Nationalmuseet:The national museum. This museum is a life saver in Copenhagen in bad weather, the admision is free so just get out of the rain. Its collection is huge and even as a inhabitant of the city I have never got to see all of it jet. It is divided into periods in danish history, so the thing to do, is to chose one and look at it. The best period in, my opinion, Stone to Vikingage has just gotten a makeover and have now reopen in 2008. Beside the permanent collections it also have a temporary that can be on any subject, last time I visit it was on Korea.
One of the newest acquisitions is a wonderful decorated hashbooth from Christiania it was saved befor the police ruined Pusher street ....befor one was not abel to take photos of it in Christiania. So now I had the chance ;-)
Piddling with rain, the National museum looked like a good option - if only to avoid a torrential downpour.
And what a good choice. The National museum has obviously put alotof time and effort into it's collections. As were with our 3 year old, the Children's museum area looked to be a good choice. It wasn't a high-tech affair, but it had tons of hands-on equipment that was great for the younger age group, especially if they are into dressing up.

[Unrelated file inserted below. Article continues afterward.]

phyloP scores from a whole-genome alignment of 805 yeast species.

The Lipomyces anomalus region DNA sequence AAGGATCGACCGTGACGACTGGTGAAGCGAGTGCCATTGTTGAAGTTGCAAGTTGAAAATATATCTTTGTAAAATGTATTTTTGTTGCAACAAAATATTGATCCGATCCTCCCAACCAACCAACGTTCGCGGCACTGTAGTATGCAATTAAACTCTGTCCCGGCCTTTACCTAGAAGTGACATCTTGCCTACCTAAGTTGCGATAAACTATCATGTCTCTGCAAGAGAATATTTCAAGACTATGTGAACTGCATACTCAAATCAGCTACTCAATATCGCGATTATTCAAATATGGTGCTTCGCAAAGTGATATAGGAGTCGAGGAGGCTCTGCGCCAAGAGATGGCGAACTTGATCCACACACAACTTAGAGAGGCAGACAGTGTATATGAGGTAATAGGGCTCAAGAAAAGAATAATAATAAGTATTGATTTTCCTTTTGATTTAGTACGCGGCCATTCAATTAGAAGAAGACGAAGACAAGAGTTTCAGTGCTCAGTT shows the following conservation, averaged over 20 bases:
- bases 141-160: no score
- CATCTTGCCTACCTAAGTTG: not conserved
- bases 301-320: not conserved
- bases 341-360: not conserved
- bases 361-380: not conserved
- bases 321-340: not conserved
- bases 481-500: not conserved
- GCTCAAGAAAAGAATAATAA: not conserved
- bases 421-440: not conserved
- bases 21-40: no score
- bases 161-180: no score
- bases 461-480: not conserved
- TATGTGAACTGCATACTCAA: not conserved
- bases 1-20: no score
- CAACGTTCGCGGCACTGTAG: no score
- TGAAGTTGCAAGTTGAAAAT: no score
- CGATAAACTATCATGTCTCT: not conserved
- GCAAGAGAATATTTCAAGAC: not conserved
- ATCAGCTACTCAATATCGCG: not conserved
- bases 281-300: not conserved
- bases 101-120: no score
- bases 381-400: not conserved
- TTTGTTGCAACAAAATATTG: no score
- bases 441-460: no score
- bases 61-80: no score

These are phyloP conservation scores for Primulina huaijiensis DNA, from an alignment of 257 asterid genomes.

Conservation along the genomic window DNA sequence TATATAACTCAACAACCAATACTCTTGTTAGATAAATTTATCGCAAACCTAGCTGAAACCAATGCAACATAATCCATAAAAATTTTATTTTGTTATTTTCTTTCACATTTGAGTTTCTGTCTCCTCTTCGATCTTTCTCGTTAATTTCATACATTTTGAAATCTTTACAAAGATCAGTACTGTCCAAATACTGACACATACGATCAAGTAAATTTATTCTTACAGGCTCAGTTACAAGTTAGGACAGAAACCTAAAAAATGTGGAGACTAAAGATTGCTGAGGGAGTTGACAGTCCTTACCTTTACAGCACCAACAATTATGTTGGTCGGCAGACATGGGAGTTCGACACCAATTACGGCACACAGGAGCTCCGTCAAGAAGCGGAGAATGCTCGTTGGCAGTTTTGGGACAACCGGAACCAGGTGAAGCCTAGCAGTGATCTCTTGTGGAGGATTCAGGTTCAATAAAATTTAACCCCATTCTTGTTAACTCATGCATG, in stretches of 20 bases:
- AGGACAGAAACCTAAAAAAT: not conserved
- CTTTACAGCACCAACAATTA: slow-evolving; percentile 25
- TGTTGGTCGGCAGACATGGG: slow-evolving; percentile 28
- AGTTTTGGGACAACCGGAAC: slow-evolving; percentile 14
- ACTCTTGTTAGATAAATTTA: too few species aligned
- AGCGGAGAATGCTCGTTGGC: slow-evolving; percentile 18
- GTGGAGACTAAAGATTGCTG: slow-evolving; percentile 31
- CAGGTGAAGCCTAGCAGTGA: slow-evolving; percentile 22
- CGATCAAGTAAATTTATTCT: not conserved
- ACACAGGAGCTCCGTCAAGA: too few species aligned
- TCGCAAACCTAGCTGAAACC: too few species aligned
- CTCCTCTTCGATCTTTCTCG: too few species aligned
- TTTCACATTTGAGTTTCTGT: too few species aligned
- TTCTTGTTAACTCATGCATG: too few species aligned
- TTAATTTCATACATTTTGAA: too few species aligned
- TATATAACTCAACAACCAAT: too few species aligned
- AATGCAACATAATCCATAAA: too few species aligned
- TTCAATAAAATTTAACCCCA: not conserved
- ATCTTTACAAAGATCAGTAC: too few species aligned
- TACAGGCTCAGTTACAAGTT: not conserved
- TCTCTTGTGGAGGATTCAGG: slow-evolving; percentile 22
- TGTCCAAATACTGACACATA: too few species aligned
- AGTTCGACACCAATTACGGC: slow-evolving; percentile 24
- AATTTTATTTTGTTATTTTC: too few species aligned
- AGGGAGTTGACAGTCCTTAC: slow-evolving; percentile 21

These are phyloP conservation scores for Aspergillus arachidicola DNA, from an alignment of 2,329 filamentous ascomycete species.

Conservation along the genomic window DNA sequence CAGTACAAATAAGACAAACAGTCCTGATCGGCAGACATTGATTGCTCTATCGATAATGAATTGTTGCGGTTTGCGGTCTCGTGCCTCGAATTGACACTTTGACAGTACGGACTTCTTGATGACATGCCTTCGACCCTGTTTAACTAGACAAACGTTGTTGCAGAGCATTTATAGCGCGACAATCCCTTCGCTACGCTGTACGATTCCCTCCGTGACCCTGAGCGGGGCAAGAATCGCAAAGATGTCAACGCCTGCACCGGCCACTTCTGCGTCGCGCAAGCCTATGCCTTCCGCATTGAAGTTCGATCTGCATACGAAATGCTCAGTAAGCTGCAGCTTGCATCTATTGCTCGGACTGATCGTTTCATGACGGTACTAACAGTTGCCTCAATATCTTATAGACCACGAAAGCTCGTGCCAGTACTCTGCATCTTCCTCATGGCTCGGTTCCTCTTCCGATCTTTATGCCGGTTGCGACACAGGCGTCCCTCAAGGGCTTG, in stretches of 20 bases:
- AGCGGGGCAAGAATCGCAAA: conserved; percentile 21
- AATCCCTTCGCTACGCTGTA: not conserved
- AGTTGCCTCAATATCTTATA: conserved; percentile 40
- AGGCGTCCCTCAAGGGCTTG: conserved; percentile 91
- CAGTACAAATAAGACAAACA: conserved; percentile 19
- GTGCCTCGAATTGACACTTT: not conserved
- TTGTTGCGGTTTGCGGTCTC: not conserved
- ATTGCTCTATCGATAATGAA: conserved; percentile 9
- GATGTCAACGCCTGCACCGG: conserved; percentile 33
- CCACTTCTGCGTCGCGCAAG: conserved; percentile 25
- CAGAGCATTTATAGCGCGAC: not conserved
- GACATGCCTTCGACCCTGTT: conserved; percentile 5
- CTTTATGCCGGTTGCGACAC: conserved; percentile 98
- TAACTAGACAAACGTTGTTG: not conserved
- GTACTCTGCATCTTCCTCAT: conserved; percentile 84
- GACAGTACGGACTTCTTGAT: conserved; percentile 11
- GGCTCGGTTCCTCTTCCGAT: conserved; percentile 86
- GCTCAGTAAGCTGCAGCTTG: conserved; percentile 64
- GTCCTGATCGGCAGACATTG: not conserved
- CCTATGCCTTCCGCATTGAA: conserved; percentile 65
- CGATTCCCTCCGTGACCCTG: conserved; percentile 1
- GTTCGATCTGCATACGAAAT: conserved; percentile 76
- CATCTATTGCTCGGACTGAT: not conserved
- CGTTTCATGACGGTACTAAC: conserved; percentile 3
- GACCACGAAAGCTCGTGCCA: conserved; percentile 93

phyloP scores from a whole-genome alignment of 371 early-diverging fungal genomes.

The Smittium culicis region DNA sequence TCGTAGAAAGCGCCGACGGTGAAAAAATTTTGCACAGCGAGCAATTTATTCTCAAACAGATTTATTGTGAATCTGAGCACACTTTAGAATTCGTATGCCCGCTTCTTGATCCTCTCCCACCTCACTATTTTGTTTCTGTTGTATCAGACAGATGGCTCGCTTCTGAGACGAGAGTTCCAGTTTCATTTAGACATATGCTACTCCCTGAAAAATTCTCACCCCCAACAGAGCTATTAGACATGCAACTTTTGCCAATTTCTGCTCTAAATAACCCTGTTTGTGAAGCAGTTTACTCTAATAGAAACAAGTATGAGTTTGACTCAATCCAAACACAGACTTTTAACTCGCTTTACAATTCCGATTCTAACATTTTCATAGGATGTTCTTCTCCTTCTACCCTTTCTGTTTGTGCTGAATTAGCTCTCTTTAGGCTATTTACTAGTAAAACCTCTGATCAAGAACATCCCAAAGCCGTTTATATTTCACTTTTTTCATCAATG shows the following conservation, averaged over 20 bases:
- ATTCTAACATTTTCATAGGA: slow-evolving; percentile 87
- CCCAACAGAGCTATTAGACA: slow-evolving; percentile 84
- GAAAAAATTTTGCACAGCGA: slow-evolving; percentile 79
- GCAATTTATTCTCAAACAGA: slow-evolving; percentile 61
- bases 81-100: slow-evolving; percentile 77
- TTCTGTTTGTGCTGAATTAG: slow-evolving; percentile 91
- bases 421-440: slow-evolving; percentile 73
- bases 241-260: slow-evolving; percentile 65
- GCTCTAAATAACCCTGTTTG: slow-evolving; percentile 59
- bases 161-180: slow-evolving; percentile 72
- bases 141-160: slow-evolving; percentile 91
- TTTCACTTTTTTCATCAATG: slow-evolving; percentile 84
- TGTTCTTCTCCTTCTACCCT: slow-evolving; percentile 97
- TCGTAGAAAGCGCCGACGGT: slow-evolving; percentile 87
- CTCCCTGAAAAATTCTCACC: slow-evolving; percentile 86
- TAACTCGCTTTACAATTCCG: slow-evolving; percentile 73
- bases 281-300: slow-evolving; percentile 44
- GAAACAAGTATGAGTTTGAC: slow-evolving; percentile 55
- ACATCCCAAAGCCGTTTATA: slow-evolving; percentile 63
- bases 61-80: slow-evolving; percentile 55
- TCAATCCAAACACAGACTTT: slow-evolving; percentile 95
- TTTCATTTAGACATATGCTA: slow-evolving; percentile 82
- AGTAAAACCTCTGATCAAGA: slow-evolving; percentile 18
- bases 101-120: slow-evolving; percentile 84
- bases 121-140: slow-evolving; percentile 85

The little viking longboat was a real winner along with the chance for mum and dad to dress up like viking as well for some corny photographs. There was also a 19th century school room, some castle ramparts and medieval kitchens to explore - all with associated play equipment.
Little ones may also enjoy the rather large collection of doll's houses. These are displayed in such a way that you can walk around the back of some them and get an almost 'inside eye' view of the meticulous detail goes into their construction.
I'll name thar rune in three !
The national Musuem has a rather impressive 'Rune room' which is wll worth a visit. These standing stones are heavily carved using a variety of symbols that predate modern alphabets.